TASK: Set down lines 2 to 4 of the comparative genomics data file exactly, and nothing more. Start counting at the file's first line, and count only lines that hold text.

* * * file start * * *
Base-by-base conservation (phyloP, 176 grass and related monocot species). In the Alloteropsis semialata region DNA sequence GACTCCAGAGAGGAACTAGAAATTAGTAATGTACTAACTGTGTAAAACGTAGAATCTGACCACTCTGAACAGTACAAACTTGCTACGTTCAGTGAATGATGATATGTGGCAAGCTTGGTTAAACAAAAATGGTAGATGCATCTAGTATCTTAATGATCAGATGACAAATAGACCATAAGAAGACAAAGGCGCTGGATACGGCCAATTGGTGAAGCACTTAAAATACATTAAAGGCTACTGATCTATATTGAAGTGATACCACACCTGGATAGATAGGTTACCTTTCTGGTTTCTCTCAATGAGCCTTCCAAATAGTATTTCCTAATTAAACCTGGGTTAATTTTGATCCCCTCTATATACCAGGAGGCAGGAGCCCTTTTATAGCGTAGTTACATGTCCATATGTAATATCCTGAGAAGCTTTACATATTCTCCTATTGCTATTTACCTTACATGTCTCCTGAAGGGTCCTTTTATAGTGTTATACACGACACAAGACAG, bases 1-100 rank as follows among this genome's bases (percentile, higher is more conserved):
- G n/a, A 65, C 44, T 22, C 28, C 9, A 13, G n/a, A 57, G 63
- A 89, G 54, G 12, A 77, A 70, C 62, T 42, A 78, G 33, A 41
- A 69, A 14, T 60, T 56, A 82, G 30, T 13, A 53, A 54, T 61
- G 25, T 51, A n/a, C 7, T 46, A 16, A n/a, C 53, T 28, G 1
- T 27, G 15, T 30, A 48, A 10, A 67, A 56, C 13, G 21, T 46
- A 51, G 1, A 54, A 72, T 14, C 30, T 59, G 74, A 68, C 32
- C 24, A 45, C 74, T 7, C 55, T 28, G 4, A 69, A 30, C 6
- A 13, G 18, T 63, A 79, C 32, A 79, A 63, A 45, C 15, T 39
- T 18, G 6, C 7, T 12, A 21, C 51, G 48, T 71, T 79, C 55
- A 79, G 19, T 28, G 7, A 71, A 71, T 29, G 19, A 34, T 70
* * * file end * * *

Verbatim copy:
- G n/a, A 65, C 44, T 22, C 28, C 9, A 13, G n/a, A 57, G 63
- A 89, G 54, G 12, A 77, A 70, C 62, T 42, A 78, G 33, A 41
- A 69, A 14, T 60, T 56, A 82, G 30, T 13, A 53, A 54, T 61